This page provides a summary of MPCA-approved mechanisms and values for removal of dissolved phosphorus from stormwater runoff. The discussion includes requirements for receiving the credit from the MPCA.

Information: Credits may be modified based on additional analysis and information.

Iron in iron enhanced sand filters

  • No amendment added to attenuate P; DP removal = 0%
  • Tier 1: Amendment added and meets the following; DP removal = 40%
    • Iron enhanced system, and
    • Iron 5-8% by weight, high purity iron (90%+ elemental iron) with little or no toxic impurities (e.g., copper, cadmium, lead, etc.), and reactive with phosphate, and
    • Inspect IESFs at least once annually, with more frequent inspections (monthly or quarterly) during the first 1-2 years if needed to ensure construction was successful, and
    • Annually or as needed remove vegetation and accumulated sediment (as needed, typically once 5-10 years depending on contributing sediment and pretreatment), and
    • Rake surface with a steel-tipped rake to break up oxidized iron clumps or crust that may form, and
    • System designed to allow drying (e.g. exposed to sunlight, drawdown requirement)
  • Tier 2: Amendment added and meets the following; DP removal =60%
    • Iron enhanced system, and
    • Iron 5-8% by weight, high purity iron (90%+ elemental iron) with little or no toxic impurities (e.g., copper, cadmium, lead, etc.), and reactive with phosphate, and
    • Inspect IESFs at least once annually, with more frequent inspections (monthly or quarterly) during the first 1-2 years if needed to ensure construction was successful, and
    • Annually or as needed remove vegetation and accumulated sediment (as needed, typically once 5-10 years depending on contributing sediment and pretreatment), and
    • Rake surface with a steel-tipped rake to break up oxidized iron clumps or crust that may form, and
    • System designed to allow drying (e.g. exposed to sunlight), and
    • Level spreader, modified pond inlets, or other method or design for spreading water across the system, and
    • Enhanced pretreatment designed to remove organic material (see Pretreatment Practice Selection Tool to identify practices effective at removing debris and solids), and
    • Designed to be offline such that flows beyond the water quality volume flows are diverted around the system, and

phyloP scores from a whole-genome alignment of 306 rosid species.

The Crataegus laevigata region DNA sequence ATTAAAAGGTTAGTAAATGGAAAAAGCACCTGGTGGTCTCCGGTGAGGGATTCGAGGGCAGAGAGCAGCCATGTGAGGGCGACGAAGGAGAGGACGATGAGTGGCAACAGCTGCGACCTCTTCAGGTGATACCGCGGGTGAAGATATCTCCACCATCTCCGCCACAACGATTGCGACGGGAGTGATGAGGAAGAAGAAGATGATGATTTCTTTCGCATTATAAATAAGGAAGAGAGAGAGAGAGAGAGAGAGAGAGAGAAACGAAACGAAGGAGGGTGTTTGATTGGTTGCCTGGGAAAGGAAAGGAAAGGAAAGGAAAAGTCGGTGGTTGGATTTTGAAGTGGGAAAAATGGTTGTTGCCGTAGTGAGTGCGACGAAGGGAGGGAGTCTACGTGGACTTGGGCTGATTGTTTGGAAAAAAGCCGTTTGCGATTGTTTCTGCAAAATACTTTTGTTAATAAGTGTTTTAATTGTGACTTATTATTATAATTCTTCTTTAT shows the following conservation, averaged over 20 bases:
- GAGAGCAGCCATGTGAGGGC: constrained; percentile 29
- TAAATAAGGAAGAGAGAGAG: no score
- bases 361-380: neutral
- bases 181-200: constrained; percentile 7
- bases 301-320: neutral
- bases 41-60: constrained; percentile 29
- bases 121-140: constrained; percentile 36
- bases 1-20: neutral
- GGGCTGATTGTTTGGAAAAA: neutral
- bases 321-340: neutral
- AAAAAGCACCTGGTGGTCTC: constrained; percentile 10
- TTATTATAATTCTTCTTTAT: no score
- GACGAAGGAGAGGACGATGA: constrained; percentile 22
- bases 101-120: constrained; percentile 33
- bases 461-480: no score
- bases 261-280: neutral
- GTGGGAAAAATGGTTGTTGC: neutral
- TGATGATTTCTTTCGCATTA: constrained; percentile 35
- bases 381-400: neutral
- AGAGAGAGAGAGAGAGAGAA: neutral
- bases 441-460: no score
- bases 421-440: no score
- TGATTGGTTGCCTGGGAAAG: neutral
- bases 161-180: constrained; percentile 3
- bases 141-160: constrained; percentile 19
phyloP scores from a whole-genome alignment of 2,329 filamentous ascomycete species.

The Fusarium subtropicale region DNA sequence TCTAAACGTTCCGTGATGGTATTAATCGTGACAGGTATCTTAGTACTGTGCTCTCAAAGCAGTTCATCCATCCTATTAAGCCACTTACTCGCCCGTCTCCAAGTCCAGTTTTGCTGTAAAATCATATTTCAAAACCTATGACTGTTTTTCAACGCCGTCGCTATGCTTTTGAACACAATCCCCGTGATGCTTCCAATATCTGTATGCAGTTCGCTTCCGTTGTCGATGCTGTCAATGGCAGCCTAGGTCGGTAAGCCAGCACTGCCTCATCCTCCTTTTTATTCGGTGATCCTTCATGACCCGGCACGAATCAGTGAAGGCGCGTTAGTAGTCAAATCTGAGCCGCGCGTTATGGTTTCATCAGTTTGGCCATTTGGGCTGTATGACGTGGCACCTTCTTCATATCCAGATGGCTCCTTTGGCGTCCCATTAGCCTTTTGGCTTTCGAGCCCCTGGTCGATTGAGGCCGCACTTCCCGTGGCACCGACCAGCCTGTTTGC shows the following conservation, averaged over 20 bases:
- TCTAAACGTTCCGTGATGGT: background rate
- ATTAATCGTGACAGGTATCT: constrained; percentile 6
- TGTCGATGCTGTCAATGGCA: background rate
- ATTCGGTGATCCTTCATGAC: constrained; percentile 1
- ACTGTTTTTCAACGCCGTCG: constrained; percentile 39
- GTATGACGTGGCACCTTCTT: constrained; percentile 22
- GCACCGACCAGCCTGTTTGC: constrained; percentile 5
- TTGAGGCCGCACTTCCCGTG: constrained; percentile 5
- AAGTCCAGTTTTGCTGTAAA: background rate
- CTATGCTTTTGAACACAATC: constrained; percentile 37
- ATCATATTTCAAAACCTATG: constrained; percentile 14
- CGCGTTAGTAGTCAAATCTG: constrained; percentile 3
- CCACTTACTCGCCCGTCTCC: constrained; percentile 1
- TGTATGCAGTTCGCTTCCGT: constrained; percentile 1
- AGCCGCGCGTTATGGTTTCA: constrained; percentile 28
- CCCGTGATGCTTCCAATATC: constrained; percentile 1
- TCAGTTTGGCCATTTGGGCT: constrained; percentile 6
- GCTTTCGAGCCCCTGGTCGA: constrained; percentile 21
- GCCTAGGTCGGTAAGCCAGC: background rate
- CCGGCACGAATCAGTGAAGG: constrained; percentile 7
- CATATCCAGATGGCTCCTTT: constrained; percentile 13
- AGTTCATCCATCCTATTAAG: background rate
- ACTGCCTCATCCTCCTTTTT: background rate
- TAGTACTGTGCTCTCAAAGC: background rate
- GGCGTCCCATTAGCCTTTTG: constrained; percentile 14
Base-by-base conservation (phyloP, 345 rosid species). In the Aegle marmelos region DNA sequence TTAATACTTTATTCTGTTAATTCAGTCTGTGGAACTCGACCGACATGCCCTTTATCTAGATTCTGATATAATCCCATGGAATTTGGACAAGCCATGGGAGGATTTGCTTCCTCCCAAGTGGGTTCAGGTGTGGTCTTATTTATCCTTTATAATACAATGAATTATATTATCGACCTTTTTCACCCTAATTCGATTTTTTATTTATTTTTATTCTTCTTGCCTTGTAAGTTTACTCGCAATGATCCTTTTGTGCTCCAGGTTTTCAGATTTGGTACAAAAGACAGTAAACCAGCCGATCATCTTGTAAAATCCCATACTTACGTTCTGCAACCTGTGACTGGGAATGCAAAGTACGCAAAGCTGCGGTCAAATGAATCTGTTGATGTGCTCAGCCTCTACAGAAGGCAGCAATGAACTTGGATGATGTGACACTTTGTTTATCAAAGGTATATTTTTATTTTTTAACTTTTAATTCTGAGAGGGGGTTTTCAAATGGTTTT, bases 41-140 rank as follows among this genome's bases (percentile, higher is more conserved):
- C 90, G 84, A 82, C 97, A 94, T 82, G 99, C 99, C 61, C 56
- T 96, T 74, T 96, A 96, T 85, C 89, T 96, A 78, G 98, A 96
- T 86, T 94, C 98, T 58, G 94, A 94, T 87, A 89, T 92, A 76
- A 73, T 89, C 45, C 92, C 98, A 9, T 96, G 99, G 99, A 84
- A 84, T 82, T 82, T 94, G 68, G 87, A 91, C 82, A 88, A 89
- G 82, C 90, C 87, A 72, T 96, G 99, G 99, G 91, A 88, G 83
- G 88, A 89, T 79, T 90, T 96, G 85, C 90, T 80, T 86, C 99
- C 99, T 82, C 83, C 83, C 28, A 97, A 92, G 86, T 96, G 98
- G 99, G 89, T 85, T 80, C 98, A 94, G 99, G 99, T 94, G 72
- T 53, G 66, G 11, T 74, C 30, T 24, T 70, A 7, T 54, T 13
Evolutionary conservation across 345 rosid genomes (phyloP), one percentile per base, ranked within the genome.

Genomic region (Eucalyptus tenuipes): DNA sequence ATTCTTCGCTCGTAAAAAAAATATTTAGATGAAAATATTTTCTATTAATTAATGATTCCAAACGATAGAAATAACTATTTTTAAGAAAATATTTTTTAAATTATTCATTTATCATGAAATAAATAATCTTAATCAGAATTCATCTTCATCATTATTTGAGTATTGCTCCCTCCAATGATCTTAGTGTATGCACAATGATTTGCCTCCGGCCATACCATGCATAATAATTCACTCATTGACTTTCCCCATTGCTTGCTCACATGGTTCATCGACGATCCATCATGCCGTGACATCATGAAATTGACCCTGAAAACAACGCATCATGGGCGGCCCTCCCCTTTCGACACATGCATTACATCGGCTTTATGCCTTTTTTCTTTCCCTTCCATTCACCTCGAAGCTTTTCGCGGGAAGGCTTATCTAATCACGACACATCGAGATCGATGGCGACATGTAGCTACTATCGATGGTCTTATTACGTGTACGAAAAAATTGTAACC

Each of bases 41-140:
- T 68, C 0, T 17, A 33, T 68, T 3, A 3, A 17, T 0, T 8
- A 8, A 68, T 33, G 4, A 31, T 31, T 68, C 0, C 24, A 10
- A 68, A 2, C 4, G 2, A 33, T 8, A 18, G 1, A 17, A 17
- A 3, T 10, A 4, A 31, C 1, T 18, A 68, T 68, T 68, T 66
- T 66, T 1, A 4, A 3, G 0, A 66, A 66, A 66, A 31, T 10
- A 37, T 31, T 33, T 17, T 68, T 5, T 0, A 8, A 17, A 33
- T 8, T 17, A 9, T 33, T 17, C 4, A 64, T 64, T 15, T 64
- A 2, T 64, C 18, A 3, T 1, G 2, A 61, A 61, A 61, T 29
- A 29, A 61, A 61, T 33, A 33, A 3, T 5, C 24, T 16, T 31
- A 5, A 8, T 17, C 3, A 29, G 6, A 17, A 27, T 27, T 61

• Inspection and maintenance agreement established that identifies the entity responsible for inspection and maintenance.

Iron in iron enhanced wet pond benches

An iron-enhanced sand filtration bench in a wet pond is essentially a wet extended detention pond with a permanent pool and a flood pool. The dissolved phosphorus credit for this practice is 40% if the following design features are implemented.

The outlet structure of the pond is designed such that the water in the flood pool during and after a storm event is held above the elevation of the iron-enhanced sand filter bench, thereby allowing water to filter through the bench. The basic design elements of an iron-enhanced sand filter basin include:

  • iron-enhanced sand filter of desired width and length sited along the perimeter of the wet pond (iron-enhanced sands filters should be no less than 5 percent but no greater than 8 percent iron by weight to prevent clogging, see Erickson et al., 2010, 2012, and presentation by John Gulliver, September 2012). The 5 to 8 percent range is based upon iron filing material that is approximately 90 percent elemental iron with a size distribution approximately equal to that of C33 sand;
  • outlet structure that controls the flood pool elevation and can receive the filter bed drain;
  • subsurface drains at the filter bed bottom to drain the bed. The outlet of these subsurface drains should be exposed to the atmosphere and above the downstream high water level to allow the filter to fully drain;
  • impervious barrier (typically geotextile liner, for example HDPE) between the pond and the trench to minimize seepage from the pond into the trench;
  • filter draw down within 48 hours of storm completion to avoid filter fouling and to prepare the filter for next storm event; and
  • the underdrain may consist of corrugated polyethylene pipe with slits not holes to prevent loss of sand and minimize clogging. If holes are used, the pipe should be covered with pea gravel.

This page was last edited on 28 January 2022, at 00:24.